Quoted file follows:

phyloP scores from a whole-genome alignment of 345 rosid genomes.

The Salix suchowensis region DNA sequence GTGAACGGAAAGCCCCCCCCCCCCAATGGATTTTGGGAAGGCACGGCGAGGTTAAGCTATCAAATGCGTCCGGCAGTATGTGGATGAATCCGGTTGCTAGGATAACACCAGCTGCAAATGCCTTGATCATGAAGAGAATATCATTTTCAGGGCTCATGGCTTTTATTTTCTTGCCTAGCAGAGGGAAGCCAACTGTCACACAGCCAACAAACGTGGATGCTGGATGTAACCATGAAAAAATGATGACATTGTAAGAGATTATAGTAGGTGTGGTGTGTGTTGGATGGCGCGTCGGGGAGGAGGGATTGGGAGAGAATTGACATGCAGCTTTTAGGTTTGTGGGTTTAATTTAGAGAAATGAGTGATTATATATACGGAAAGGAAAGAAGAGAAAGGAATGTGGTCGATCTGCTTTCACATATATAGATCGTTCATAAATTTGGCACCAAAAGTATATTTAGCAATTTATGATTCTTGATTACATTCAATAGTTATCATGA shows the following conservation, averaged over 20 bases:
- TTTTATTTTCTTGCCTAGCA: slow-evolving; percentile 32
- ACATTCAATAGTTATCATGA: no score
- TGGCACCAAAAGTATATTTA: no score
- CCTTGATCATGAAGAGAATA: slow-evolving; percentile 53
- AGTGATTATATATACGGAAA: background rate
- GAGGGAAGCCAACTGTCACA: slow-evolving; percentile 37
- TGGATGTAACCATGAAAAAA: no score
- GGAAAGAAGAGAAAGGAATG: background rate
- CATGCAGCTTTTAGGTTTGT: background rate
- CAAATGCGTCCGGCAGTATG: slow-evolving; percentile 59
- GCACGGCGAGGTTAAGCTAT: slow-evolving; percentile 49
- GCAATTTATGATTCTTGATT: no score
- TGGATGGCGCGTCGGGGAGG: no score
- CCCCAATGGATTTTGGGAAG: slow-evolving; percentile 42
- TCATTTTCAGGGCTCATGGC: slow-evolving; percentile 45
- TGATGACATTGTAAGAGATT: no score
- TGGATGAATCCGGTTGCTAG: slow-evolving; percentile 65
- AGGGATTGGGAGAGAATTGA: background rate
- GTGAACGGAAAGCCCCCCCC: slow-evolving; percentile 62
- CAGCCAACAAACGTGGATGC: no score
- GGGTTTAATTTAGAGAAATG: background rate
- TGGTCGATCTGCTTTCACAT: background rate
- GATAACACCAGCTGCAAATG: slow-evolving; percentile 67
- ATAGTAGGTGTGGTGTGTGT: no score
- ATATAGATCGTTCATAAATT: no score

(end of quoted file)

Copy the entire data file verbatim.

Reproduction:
phyloP scores from a whole-genome alignment of 345 rosid genomes.

The Salix suchowensis region DNA sequence GTGAACGGAAAGCCCCCCCCCCCCAATGGATTTTGGGAAGGCACGGCGAGGTTAAGCTATCAAATGCGTCCGGCAGTATGTGGATGAATCCGGTTGCTAGGATAACACCAGCTGCAAATGCCTTGATCATGAAGAGAATATCATTTTCAGGGCTCATGGCTTTTATTTTCTTGCCTAGCAGAGGGAAGCCAACTGTCACACAGCCAACAAACGTGGATGCTGGATGTAACCATGAAAAAATGATGACATTGTAAGAGATTATAGTAGGTGTGGTGTGTGTTGGATGGCGCGTCGGGGAGGAGGGATTGGGAGAGAATTGACATGCAGCTTTTAGGTTTGTGGGTTTAATTTAGAGAAATGAGTGATTATATATACGGAAAGGAAAGAAGAGAAAGGAATGTGGTCGATCTGCTTTCACATATATAGATCGTTCATAAATTTGGCACCAAAAGTATATTTAGCAATTTATGATTCTTGATTACATTCAATAGTTATCATGA shows the following conservation, averaged over 20 bases:
- TTTTATTTTCTTGCCTAGCA: slow-evolving; percentile 32
- ACATTCAATAGTTATCATGA: no score
- TGGCACCAAAAGTATATTTA: no score
- CCTTGATCATGAAGAGAATA: slow-evolving; percentile 53
- AGTGATTATATATACGGAAA: background rate
- GAGGGAAGCCAACTGTCACA: slow-evolving; percentile 37
- TGGATGTAACCATGAAAAAA: no score
- GGAAAGAAGAGAAAGGAATG: background rate
- CATGCAGCTTTTAGGTTTGT: background rate
- CAAATGCGTCCGGCAGTATG: slow-evolving; percentile 59
- GCACGGCGAGGTTAAGCTAT: slow-evolving; percentile 49
- GCAATTTATGATTCTTGATT: no score
- TGGATGGCGCGTCGGGGAGG: no score
- CCCCAATGGATTTTGGGAAG: slow-evolving; percentile 42
- TCATTTTCAGGGCTCATGGC: slow-evolving; percentile 45
- TGATGACATTGTAAGAGATT: no score
- TGGATGAATCCGGTTGCTAG: slow-evolving; percentile 65
- AGGGATTGGGAGAGAATTGA: background rate
- GTGAACGGAAAGCCCCCCCC: slow-evolving; percentile 62
- CAGCCAACAAACGTGGATGC: no score
- GGGTTTAATTTAGAGAAATG: background rate
- TGGTCGATCTGCTTTCACAT: background rate
- GATAACACCAGCTGCAAATG: slow-evolving; percentile 67
- ATAGTAGGTGTGGTGTGTGT: no score
- ATATAGATCGTTCATAAATT: no score